What Are Bond Deals Made Of?

O'Leary, Christopher
June 2003
Investment Dealers' Digest;6/30/2003, Vol. 69 Issue 26, p24
Trade Publication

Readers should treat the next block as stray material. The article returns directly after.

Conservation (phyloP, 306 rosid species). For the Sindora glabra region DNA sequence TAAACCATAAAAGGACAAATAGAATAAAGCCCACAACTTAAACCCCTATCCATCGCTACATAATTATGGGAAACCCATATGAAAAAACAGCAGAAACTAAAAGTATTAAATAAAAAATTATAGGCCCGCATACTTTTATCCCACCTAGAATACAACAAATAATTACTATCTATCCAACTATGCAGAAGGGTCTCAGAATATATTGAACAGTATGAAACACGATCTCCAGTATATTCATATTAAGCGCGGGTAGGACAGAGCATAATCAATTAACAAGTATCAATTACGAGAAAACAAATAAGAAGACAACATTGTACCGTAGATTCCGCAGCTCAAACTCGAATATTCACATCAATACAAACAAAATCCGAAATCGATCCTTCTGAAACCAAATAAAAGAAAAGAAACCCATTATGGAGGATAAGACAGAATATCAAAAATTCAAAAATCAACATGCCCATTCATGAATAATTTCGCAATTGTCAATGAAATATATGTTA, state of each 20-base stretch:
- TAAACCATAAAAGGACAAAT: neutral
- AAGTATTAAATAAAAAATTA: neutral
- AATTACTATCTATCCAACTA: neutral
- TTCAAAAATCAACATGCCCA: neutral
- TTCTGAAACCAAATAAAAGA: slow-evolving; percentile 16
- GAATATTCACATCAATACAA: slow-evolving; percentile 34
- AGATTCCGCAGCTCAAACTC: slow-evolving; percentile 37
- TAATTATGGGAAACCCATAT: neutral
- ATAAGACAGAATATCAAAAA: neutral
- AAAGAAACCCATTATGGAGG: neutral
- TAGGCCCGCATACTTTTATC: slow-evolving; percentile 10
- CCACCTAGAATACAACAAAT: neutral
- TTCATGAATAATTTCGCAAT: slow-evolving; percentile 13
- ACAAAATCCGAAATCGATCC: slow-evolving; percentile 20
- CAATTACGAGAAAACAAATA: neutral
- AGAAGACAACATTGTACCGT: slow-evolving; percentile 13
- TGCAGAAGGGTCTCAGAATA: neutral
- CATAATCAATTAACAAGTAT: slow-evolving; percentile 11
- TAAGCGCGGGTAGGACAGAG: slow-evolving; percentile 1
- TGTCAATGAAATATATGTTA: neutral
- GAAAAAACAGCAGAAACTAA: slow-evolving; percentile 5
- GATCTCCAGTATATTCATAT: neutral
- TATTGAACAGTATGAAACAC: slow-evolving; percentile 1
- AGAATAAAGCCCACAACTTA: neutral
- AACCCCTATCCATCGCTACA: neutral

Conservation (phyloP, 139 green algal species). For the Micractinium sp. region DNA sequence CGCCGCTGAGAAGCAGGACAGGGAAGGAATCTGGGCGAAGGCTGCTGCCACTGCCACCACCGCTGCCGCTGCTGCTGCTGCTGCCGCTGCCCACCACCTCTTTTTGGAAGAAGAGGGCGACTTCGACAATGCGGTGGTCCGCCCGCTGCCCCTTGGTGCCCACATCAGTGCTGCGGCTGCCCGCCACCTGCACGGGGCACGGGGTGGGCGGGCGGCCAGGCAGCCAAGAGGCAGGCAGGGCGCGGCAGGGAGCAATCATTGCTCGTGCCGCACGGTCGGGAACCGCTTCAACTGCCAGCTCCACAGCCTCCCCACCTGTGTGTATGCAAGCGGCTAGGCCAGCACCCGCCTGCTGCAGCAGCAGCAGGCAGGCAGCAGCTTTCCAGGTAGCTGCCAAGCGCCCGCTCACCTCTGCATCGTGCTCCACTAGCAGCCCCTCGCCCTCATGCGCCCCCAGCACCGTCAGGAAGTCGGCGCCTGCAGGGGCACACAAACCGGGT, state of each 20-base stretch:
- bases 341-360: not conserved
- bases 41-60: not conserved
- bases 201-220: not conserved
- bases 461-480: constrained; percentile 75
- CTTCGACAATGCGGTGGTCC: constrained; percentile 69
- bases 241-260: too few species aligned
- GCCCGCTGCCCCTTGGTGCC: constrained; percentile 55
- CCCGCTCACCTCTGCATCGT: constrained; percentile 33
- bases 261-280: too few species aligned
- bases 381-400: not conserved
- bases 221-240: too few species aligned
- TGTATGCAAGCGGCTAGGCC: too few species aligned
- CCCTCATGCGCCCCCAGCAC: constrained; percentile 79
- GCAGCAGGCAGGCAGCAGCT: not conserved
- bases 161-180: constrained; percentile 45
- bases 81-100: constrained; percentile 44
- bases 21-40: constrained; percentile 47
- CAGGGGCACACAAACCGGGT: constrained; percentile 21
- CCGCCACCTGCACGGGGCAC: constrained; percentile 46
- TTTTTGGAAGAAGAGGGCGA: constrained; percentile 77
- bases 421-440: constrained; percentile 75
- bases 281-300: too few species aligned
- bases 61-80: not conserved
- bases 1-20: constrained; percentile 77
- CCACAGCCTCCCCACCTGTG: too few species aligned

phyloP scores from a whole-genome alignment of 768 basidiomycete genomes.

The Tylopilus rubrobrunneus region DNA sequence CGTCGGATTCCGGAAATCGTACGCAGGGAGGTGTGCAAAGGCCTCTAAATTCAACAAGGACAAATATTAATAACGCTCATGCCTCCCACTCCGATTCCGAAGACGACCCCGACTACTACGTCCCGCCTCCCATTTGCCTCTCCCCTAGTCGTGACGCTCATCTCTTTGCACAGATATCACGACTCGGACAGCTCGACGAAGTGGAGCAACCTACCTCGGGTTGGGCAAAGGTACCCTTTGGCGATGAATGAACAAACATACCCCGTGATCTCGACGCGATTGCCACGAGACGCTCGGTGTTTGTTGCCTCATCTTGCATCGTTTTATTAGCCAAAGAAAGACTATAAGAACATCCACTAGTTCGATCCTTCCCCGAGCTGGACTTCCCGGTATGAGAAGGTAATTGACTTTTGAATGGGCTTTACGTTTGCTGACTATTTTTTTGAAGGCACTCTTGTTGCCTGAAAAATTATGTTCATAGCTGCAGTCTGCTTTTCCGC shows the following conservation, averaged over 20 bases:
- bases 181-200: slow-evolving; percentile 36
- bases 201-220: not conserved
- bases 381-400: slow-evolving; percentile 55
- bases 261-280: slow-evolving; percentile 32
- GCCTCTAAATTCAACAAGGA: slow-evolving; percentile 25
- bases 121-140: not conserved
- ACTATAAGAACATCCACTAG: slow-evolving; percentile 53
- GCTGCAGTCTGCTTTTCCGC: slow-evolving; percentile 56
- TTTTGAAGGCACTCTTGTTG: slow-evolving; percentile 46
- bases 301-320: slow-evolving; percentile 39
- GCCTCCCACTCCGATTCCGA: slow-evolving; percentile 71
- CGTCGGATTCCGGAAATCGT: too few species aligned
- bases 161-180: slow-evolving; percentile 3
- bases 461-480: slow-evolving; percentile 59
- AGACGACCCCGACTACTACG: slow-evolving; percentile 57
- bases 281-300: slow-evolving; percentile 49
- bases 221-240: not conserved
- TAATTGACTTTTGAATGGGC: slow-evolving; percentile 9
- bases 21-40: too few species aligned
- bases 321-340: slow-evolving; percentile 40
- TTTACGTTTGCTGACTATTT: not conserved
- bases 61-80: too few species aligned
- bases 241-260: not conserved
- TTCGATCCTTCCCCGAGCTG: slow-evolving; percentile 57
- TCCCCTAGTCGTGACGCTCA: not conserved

Bankers privately admit that many issuers are unable to achieve truly tight pricing these days. On the surface, the intricacies of interest rates, plus pricing benchmarks like swap spreads and other technical market factors such as how heavy the new issue calendar is, appear to be the overriding factors in how a deal is priced. Yet the pricing of a bond is also heavily affected by less measurable influences, such as underwriter politics, issuer/underwriter relationships and buy-side perceptions, bankers add. In some cases, the need to preserve banking relationships is more important. For example the recent $13 billion debt offering from General Motors Corp., in which the auto company named nearly every top-ranked debt underwriter on the Street in some sort of co-lead manager capacity. The pricing issuers get "really varies by issuer name," says Peter Goettler, head of investment banking and debt capital markets at Barclays Capital. Yet as more bond operations became subsumed into larger commercial/investment bank hybrids, politics, risk management and issuer relationships all became more important than competition for underwriting mandates via pricing wars.


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